What's on in Sweden this week
Gallery
IN PICTURES: Princess Madeleine through the years
Features
Learn Sweden's bizarre dating lingo
People-watching: January 21st - 22nd
Gallery
People-watching: January 21st - 22nd
Society
Why Sweden's viral 'genital' video is getting an English remake
National
Why does Sweden's Luleå have a giant ice beaver?
Gallery
IN PICTURES: Who are Sweden's richest one percent?
Business & Money
How a classic Swedish snack got a revamp for 'busy' Stockholmers
Lifestyle
The Local's top Swedish acts for 2015
Gallery
IN PICTURES: Sweden's Årets Bild photography prize winners
Business & Money
'I met my Swedish man in Tokyo's first Ikea store'
Gallery
Property of the week: A cozy apartment in Bromma, Stockholm
Gallery
People-watching: January 17th - 18th
Lifestyle
How to make Swedish gravad lax
Lifestyle
Four hot Swedish home design trends
National
How The Local's video on a strange Swedish sound went viral
Gallery
People-watching: January 14th
National
The Local's guide to Europe in statistics - from Spain to Sweden
Politics
Paris attacks: Knock-on effects in Sweden and across Europe
National
Swedish Muslims react to new Charlie Hebdo magazine
National
The Local talks to Sweden's Home Affairs Minister about Paris attacks
Business & Money
Will Spotify launch on stock market after users rocket?
Accelerated
Texans and Swedes to play ice instruments
Gallery
Property of the week: An 18th century mansion in Stockholm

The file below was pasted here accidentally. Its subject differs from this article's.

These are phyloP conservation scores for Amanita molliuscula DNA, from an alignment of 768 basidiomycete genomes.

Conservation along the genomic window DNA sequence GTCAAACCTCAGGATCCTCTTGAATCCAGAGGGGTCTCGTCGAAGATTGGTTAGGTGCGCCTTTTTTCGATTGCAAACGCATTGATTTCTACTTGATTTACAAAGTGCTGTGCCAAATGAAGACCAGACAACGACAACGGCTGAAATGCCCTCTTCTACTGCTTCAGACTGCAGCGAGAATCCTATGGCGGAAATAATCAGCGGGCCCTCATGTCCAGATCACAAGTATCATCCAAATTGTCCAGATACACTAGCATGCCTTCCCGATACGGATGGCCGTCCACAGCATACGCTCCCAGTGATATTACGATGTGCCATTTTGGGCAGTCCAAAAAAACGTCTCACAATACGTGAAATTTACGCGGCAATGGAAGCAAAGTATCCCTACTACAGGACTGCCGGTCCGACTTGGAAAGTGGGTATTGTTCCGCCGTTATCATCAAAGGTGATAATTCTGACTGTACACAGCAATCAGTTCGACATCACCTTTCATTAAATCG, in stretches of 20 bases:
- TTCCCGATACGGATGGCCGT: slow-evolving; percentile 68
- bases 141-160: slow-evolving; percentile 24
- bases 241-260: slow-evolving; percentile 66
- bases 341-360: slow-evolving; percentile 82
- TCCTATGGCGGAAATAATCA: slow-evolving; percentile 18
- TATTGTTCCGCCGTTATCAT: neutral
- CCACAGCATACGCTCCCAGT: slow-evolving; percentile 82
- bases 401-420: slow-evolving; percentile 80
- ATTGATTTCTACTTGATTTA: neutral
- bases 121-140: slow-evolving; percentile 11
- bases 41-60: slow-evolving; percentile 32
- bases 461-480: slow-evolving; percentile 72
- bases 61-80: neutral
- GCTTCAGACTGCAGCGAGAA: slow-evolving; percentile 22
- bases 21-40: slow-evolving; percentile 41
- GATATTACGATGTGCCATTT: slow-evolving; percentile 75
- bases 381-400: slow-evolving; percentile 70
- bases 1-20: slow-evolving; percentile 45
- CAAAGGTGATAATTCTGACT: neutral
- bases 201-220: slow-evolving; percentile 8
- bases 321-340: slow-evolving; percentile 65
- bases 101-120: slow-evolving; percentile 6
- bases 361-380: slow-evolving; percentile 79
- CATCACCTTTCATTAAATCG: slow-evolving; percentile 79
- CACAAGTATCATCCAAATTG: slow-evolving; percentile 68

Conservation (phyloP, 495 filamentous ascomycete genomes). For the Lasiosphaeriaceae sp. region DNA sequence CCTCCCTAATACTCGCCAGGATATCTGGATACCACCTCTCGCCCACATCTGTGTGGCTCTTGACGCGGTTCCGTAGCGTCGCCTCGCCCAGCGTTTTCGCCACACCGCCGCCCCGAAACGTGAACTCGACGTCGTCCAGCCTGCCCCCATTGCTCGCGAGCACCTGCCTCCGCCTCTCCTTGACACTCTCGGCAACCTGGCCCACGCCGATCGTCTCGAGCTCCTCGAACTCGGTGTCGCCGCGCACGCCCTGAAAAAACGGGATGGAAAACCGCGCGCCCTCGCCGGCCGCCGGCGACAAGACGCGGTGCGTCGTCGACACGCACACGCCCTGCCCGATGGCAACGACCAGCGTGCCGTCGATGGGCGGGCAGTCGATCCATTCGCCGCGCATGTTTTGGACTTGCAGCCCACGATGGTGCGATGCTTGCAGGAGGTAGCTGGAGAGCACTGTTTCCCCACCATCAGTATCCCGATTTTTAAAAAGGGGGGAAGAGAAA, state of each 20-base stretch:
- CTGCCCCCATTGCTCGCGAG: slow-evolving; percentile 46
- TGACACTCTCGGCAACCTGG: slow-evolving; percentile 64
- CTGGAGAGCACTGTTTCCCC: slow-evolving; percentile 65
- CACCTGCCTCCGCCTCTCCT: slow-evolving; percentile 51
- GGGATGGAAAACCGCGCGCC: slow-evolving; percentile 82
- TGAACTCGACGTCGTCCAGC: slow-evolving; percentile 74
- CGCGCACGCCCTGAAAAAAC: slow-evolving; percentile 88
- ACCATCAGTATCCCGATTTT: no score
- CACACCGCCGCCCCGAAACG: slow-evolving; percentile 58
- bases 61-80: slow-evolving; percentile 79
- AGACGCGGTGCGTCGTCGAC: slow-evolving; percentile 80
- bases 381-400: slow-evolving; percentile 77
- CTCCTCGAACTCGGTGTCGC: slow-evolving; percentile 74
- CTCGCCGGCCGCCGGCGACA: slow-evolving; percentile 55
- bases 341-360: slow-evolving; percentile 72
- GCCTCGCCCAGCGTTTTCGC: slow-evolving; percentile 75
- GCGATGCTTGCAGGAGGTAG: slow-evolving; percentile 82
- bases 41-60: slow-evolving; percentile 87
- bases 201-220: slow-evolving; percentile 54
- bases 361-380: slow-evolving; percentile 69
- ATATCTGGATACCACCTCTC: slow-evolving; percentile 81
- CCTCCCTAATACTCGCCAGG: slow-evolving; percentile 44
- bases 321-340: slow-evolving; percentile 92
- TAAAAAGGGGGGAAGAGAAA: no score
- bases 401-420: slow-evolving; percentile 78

Business & Money
'Snowboarding drew me to work in chilly Sweden'
National
Are Sweden's royals moving to London?
National
How Sweden's Charlie Hebdo rally broke a winter protest record
Gallery
IN PICTURES: Princess Madeleine through the years
Sponsored Article
Everything you need to know about moving to Stockholm
Latest news from The Local in Austria

More news from Austria at thelocal.at

Latest news from The Local in Switzerland

More news from Switzerland at thelocal.ch

Latest news from The Local in Germany

More news from Germany at thelocal.de

Latest news from The Local in Denmark

More news from Denmark at thelocal.dk

Latest news from The Local in Spain

More news from Spain at thelocal.es

Latest news from The Local in France

More news from France at thelocal.fr

Latest news from The Local in Italy

More news from Italy at thelocal.it

Latest news from The Local in Norway

More news from Norway at thelocal.no

1,135
jobs available
PSD Media
PSD Media is marketing company that offers innovative solutions for online retailers. We provide modern solutions that help increase traffic and raise conversion. Visit our site at:
psdmedia.se
Counselling and Psychotherapy in English
Sometimes living in another culture can cause stress, confusion and feelings of sadness and loneliness. Talking to a professional psychotherapist/counsellor might help you. I am a UKCP Reg. psychotherapist. My practice is in Södermalm, Stockholm.
Contact me to discuss your options